For better or worse, the removal of that one individual hadn't altered the timeline except for their absence from it. Obviously the deaths of billions of people is a different matter.
Also, saving those billions of individuals would most likely result in a galaxy ultimately controlled by the Borg. How exactly is that a victory?
A galaxy ultimately controlled by the borg? Hardly.
I can easily come up with a way to save an arbitrarily high number of people without changing the past in any way.
Simply use a temporal transporter (a technology shown in TNG) to teleport all the billions who were about to die from a millisecond before their death to their future (your present).
Of course, the reasoning behind the DTI's categorical refusal to save billions was not the impossibility of doing it without undesirable consequences, but the fact that that would constitute changing the past (and not changing the past was shown to be the de fato religion of the DTI agents - the logical justifications of this credo being quite thin).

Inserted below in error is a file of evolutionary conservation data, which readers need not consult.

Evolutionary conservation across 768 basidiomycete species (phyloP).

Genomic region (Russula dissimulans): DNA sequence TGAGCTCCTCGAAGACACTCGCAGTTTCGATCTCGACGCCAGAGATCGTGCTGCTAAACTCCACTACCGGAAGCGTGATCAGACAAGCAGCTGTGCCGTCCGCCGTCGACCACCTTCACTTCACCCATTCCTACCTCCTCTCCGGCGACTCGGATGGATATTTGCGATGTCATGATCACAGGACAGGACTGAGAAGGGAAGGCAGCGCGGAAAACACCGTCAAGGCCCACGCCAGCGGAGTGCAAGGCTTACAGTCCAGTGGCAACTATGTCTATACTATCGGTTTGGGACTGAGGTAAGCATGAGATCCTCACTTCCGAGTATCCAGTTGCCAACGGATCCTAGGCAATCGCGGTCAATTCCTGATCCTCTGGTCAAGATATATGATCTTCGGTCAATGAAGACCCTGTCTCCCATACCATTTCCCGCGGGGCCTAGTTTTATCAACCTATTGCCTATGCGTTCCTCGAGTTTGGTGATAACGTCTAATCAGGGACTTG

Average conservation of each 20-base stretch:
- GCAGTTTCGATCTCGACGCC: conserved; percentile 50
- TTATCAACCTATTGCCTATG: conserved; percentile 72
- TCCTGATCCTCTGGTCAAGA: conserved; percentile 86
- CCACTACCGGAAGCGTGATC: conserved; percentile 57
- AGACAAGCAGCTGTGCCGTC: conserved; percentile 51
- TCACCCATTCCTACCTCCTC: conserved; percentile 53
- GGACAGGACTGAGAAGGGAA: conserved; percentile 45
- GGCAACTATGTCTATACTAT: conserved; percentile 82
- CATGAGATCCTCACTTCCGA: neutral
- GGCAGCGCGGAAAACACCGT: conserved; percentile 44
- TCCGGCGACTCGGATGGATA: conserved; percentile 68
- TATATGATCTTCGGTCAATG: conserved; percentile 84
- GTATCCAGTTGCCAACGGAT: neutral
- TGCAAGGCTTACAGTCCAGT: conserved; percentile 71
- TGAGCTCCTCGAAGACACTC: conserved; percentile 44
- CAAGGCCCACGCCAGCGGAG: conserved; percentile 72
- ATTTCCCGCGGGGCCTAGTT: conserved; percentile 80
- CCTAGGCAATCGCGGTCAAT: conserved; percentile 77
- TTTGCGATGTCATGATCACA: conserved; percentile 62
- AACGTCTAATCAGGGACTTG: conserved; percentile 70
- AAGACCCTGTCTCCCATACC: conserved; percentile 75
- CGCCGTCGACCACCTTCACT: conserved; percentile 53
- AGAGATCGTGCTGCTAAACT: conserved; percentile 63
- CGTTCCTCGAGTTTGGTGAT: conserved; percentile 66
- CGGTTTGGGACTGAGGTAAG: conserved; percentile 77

Until one of the DTI's own was to be saved, that is; then the refusal was not even close to categorical.
As per the DTI agents' behaviour, all people are equal, but some are more equal than others.
As said - elitist a$$holes.
[..]the judge and the jury?
The DTI certainly do think they are so.
[..]Do they have armed guards placed behind the backs of all DTI workers, with the fingers on the triggers[..]
Except there are no such guards (or they are utterly/absolutely undetectable and never do something regardless of the situation).